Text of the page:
Surprising ways spouses and partners see money differently
Struggling on how to communicate about money with your partner? Read Julia M. Carlson's piece to learn more about saving, spending, and planning for your household.
Larry Burkett, a noted financial author, says, “Money is either the best or worst area of communication in our marriages.” We’ve seen that arguments about money are a leading cause of conflict in households and can often lead to a breakup of relationships. So, if you’ve had these conflicts, this is normal! This is an opportunity to improve your relationship by working together, resulting in both parties feeling understood and agreeing on financial goals. If money has been a source of arguments in a relationship, it is easy to completely ignore the subject all together. However, this doesn’t help couples build financial peace and independence.
Let's discuss how each spouse or partner may see money differently and some simple ways to create momentum with your finances. The goal is to strengthen your relationship.
Everyone views money differently and it is largely because we each process problems and opportunities from different vantage points – this is a good thing! One partner may feel like they can take more risks with their investments and may not like to save for emergencies. They could be using money as a scorecard. When they are faced with financial struggles, it often affects their self-esteem. The other partner may see money as more of a security issue and tend to be conservative in their investments. This person is often more cautious and wants to save for a rainy day. Relationship problems occur when one person ignores the input of the other or one person doesn’t want to participate in financial dealings altogether. These problems do not occur when the partners use their different vantage points to prepare an agreed upon plan that has the potential to be stronger and more effective than one that either person could achieve individually.
Marriage is a partnership. Both parties need to be involved in the finances. As you work on your plan together, you will most likely see the power of being aligned with each other regarding your financial goals. Conversations with your partner about money must start way before problems occur. When your checking account is overdrawn, or when you have a financial emergency, that is not the best time to start these conversations.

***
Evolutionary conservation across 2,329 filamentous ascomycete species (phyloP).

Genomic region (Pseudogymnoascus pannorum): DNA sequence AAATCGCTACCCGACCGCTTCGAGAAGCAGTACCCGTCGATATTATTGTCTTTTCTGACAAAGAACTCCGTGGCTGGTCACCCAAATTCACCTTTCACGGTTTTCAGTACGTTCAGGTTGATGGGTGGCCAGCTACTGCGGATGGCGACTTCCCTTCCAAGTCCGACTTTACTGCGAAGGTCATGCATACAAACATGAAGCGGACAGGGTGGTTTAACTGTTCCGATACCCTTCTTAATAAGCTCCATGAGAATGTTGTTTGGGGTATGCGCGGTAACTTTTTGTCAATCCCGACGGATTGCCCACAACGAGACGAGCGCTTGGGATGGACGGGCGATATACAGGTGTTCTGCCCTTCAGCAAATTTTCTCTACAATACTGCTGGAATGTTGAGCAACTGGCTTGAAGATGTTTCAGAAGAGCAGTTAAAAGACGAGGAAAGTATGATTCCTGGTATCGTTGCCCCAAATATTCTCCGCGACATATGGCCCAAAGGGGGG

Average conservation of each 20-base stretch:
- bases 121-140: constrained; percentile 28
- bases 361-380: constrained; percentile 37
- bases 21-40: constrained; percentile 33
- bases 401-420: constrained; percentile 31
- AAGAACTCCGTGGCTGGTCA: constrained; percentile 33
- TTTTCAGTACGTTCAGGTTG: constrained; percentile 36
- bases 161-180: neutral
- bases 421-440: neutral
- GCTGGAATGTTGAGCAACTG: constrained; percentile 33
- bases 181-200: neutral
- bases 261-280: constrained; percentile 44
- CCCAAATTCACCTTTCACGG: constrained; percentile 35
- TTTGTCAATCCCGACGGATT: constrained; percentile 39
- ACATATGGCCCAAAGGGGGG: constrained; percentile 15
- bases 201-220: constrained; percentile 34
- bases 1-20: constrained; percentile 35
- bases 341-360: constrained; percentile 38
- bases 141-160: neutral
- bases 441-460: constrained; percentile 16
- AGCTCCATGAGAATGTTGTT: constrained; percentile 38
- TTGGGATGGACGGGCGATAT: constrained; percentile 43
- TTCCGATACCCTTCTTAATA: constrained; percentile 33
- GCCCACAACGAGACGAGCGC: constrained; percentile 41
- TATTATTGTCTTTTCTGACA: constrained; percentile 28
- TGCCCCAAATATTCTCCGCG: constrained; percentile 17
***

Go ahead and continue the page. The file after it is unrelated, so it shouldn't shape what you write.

Instead, it may help to be proactive by scheduling a financial date with your partner. It can be helpful to start by reviewing both of your money stories. A money story is the past experiences you’ve had with money and how these experiences have shaped you, whether good or bad. Our current behaviors, fears and goals stem from this money mindset, which is often established at a young age.
A few questions to ask on your date include: What is your earliest memory about money? What did you learn as a child concerning money? What worries do you have about running out of money? When we can share and discuss these experiences with our partner, it brings awareness, perspective and often empathy for one another. These conversations about money should be an ongoing, open dialogue. Having regular financial dates with your partner can help build a money plan and create systems to harness the power of each other’s strengths. This can help you reach your financial goals together!
Don’t go it alone if you need help. In our industry, we find ourselves not only giving financial and investment advice, but also helping to facilitate essential conversations between partners. A qualified financial advisor or coach can help facilitate conversations with your partner if there is an impasse in moving forward. We have found that a third-party can help ask the right questions and create momentum on the journey towards your short-term and long-term financial goals.
By having these essential conversations, the focus of all your Februarys can now be about love and relationships. So get your financial date on the calendar now!